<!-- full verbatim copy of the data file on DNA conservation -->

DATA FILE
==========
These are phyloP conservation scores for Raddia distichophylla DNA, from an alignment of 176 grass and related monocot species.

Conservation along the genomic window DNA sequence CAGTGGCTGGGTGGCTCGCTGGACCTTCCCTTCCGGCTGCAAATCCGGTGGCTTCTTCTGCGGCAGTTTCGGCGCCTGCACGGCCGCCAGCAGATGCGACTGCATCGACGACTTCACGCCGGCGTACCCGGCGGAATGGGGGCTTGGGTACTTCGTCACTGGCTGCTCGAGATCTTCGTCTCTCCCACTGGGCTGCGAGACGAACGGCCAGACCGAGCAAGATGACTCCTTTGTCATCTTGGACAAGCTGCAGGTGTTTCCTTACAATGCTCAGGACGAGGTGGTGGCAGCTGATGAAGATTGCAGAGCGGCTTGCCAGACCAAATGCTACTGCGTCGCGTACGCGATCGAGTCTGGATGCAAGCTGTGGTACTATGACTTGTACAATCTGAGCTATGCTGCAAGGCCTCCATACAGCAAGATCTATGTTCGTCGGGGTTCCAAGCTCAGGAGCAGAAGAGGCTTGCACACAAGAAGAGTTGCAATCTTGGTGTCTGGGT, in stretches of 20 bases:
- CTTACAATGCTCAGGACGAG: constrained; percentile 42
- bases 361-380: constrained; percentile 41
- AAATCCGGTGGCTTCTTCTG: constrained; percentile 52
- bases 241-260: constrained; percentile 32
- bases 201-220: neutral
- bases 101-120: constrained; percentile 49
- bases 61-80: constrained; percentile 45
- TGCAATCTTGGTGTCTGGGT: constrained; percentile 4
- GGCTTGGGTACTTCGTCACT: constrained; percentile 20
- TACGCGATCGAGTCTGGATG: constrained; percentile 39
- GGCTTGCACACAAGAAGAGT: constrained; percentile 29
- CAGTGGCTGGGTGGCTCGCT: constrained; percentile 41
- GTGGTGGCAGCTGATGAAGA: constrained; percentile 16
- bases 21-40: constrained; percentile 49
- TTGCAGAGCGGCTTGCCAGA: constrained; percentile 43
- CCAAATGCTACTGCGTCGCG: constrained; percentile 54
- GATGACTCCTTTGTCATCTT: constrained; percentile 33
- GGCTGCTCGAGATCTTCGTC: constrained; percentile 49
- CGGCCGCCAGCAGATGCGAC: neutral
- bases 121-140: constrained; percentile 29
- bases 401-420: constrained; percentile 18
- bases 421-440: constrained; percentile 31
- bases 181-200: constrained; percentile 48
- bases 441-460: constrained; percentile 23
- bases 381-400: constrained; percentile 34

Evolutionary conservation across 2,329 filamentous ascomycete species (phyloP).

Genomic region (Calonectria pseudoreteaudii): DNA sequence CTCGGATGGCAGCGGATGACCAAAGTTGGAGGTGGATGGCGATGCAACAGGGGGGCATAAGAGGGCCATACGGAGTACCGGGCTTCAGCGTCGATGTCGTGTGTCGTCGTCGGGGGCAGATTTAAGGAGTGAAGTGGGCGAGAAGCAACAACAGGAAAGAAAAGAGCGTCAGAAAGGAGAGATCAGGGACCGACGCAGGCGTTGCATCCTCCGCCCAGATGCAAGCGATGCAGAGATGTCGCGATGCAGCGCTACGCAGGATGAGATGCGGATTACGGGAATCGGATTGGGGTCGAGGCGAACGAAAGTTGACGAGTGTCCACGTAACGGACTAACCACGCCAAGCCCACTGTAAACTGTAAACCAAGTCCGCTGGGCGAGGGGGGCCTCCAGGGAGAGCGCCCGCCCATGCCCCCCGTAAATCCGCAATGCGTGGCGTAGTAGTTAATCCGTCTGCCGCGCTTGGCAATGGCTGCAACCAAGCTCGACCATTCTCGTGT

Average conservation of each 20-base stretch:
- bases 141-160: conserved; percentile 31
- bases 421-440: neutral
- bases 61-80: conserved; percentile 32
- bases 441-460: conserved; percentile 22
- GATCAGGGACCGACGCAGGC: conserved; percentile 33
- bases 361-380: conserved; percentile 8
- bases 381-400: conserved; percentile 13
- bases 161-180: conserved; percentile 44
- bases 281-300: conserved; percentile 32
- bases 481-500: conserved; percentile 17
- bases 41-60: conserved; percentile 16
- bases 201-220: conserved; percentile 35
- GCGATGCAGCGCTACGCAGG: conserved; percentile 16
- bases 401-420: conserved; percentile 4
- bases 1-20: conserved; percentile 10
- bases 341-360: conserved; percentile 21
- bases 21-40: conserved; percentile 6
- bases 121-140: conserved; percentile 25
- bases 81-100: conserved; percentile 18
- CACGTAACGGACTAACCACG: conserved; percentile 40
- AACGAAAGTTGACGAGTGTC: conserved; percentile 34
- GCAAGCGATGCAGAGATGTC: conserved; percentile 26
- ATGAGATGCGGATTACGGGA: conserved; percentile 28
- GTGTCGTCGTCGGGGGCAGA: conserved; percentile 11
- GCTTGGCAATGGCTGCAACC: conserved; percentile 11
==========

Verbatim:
These are phyloP conservation scores for Raddia distichophylla DNA, from an alignment of 176 grass and related monocot species.

Conservation along the genomic window DNA sequence CAGTGGCTGGGTGGCTCGCTGGACCTTCCCTTCCGGCTGCAAATCCGGTGGCTTCTTCTGCGGCAGTTTCGGCGCCTGCACGGCCGCCAGCAGATGCGACTGCATCGACGACTTCACGCCGGCGTACCCGGCGGAATGGGGGCTTGGGTACTTCGTCACTGGCTGCTCGAGATCTTCGTCTCTCCCACTGGGCTGCGAGACGAACGGCCAGACCGAGCAAGATGACTCCTTTGTCATCTTGGACAAGCTGCAGGTGTTTCCTTACAATGCTCAGGACGAGGTGGTGGCAGCTGATGAAGATTGCAGAGCGGCTTGCCAGACCAAATGCTACTGCGTCGCGTACGCGATCGAGTCTGGATGCAAGCTGTGGTACTATGACTTGTACAATCTGAGCTATGCTGCAAGGCCTCCATACAGCAAGATCTATGTTCGTCGGGGTTCCAAGCTCAGGAGCAGAAGAGGCTTGCACACAAGAAGAGTTGCAATCTTGGTGTCTGGGT, in stretches of 20 bases:
- CTTACAATGCTCAGGACGAG: constrained; percentile 42
- bases 361-380: constrained; percentile 41
- AAATCCGGTGGCTTCTTCTG: constrained; percentile 52
- bases 241-260: constrained; percentile 32
- bases 201-220: neutral
- bases 101-120: constrained; percentile 49
- bases 61-80: constrained; percentile 45
- TGCAATCTTGGTGTCTGGGT: constrained; percentile 4
- GGCTTGGGTACTTCGTCACT: constrained; percentile 20
- TACGCGATCGAGTCTGGATG: constrained; percentile 39
- GGCTTGCACACAAGAAGAGT: constrained; percentile 29
- CAGTGGCTGGGTGGCTCGCT: constrained; percentile 41
- GTGGTGGCAGCTGATGAAGA: constrained; percentile 16
- bases 21-40: constrained; percentile 49
- TTGCAGAGCGGCTTGCCAGA: constrained; percentile 43
- CCAAATGCTACTGCGTCGCG: constrained; percentile 54
- GATGACTCCTTTGTCATCTT: constrained; percentile 33
- GGCTGCTCGAGATCTTCGTC: constrained; percentile 49
- CGGCCGCCAGCAGATGCGAC: neutral
- bases 121-140: constrained; percentile 29
- bases 401-420: constrained; percentile 18
- bases 421-440: constrained; percentile 31
- bases 181-200: constrained; percentile 48
- bases 441-460: constrained; percentile 23
- bases 381-400: constrained; percentile 34

Evolutionary conservation across 2,329 filamentous ascomycete species (phyloP).

Genomic region (Calonectria pseudoreteaudii): DNA sequence CTCGGATGGCAGCGGATGACCAAAGTTGGAGGTGGATGGCGATGCAACAGGGGGGCATAAGAGGGCCATACGGAGTACCGGGCTTCAGCGTCGATGTCGTGTGTCGTCGTCGGGGGCAGATTTAAGGAGTGAAGTGGGCGAGAAGCAACAACAGGAAAGAAAAGAGCGTCAGAAAGGAGAGATCAGGGACCGACGCAGGCGTTGCATCCTCCGCCCAGATGCAAGCGATGCAGAGATGTCGCGATGCAGCGCTACGCAGGATGAGATGCGGATTACGGGAATCGGATTGGGGTCGAGGCGAACGAAAGTTGACGAGTGTCCACGTAACGGACTAACCACGCCAAGCCCACTGTAAACTGTAAACCAAGTCCGCTGGGCGAGGGGGGCCTCCAGGGAGAGCGCCCGCCCATGCCCCCCGTAAATCCGCAATGCGTGGCGTAGTAGTTAATCCGTCTGCCGCGCTTGGCAATGGCTGCAACCAAGCTCGACCATTCTCGTGT

Average conservation of each 20-base stretch:
- bases 141-160: conserved; percentile 31
- bases 421-440: neutral
- bases 61-80: conserved; percentile 32
- bases 441-460: conserved; percentile 22
- GATCAGGGACCGACGCAGGC: conserved; percentile 33
- bases 361-380: conserved; percentile 8
- bases 381-400: conserved; percentile 13
- bases 161-180: conserved; percentile 44
- bases 281-300: conserved; percentile 32
- bases 481-500: conserved; percentile 17
- bases 41-60: conserved; percentile 16
- bases 201-220: conserved; percentile 35
- GCGATGCAGCGCTACGCAGG: conserved; percentile 16
- bases 401-420: conserved; percentile 4
- bases 1-20: conserved; percentile 10
- bases 341-360: conserved; percentile 21
- bases 21-40: conserved; percentile 6
- bases 121-140: conserved; percentile 25
- bases 81-100: conserved; percentile 18
- CACGTAACGGACTAACCACG: conserved; percentile 40
- AACGAAAGTTGACGAGTGTC: conserved; percentile 34
- GCAAGCGATGCAGAGATGTC: conserved; percentile 26
- ATGAGATGCGGATTACGGGA: conserved; percentile 28
- GTGTCGTCGTCGGGGGCAGA: conserved; percentile 11
- GCTTGGCAATGGCTGCAACC: conserved; percentile 11